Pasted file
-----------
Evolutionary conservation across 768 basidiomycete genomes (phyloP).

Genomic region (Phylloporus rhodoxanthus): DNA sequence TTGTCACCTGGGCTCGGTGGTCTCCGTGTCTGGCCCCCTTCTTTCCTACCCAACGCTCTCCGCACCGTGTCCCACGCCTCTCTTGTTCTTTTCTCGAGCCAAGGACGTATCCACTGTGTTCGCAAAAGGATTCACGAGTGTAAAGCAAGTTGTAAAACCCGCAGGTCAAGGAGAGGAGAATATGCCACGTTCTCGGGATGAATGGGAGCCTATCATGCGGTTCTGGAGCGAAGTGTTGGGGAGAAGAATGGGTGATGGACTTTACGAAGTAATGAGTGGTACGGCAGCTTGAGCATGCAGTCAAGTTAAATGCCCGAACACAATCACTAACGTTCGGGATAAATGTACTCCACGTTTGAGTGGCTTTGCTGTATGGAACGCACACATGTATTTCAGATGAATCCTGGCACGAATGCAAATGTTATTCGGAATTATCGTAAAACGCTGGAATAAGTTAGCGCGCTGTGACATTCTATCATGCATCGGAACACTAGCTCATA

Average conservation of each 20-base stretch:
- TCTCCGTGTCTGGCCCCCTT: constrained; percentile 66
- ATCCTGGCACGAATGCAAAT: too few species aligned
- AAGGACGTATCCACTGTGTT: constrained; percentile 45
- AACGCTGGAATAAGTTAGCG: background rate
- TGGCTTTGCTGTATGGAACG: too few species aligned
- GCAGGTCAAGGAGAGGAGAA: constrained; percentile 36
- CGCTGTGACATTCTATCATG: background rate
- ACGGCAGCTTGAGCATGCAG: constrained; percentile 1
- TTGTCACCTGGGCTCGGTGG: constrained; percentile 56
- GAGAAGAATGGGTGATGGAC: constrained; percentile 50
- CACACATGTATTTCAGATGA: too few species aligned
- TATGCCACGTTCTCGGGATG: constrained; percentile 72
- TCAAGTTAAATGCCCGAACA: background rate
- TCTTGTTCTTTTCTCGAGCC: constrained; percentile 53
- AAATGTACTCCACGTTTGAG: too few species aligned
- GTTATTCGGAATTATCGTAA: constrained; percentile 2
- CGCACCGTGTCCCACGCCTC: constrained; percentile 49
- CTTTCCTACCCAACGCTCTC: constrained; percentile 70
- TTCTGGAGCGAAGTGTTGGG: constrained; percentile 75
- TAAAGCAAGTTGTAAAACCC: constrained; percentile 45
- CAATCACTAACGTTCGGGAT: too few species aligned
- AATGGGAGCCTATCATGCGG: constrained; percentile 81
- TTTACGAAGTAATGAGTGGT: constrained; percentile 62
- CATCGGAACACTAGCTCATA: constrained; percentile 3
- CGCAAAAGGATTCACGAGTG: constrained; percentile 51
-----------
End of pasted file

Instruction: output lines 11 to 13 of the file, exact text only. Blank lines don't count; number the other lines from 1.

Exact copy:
- ACGGCAGCTTGAGCATGCAG: constrained; percentile 1
- TTGTCACCTGGGCTCGGTGG: constrained; percentile 56
- GAGAAGAATGGGTGATGGAC: constrained; percentile 50